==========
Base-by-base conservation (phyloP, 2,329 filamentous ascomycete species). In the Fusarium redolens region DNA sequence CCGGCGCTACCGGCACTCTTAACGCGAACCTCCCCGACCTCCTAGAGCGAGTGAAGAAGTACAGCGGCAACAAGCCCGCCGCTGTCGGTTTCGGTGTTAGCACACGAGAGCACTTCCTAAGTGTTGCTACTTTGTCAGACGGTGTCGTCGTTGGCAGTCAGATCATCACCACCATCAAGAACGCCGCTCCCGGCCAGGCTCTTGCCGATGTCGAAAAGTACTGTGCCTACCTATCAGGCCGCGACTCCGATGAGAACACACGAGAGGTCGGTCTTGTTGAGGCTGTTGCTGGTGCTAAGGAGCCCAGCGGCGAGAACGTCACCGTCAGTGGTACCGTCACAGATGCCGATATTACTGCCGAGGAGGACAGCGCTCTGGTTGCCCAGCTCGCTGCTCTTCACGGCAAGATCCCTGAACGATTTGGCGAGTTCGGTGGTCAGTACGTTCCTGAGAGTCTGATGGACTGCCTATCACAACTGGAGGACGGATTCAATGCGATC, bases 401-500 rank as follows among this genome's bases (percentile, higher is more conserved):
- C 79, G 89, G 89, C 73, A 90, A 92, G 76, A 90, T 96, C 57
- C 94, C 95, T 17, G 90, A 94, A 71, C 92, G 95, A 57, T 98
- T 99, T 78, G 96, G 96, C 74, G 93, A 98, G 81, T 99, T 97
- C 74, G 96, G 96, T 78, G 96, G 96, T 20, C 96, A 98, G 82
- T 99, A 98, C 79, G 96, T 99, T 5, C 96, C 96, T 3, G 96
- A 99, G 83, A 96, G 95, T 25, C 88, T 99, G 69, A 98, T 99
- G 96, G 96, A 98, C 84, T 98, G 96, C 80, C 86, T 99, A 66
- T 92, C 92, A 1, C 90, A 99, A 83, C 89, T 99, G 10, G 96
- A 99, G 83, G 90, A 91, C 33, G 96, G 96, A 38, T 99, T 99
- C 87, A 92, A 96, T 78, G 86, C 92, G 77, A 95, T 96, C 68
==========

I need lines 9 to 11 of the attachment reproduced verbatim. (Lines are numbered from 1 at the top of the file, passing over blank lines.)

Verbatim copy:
- T 92, C 92, A 1, C 90, A 99, A 83, C 89, T 99, G 10, G 96
- A 99, G 83, G 90, A 91, C 33, G 96, G 96, A 38, T 99, T 99
- C 87, A 92, A 96, T 78, G 86, C 92, G 77, A 95, T 96, C 68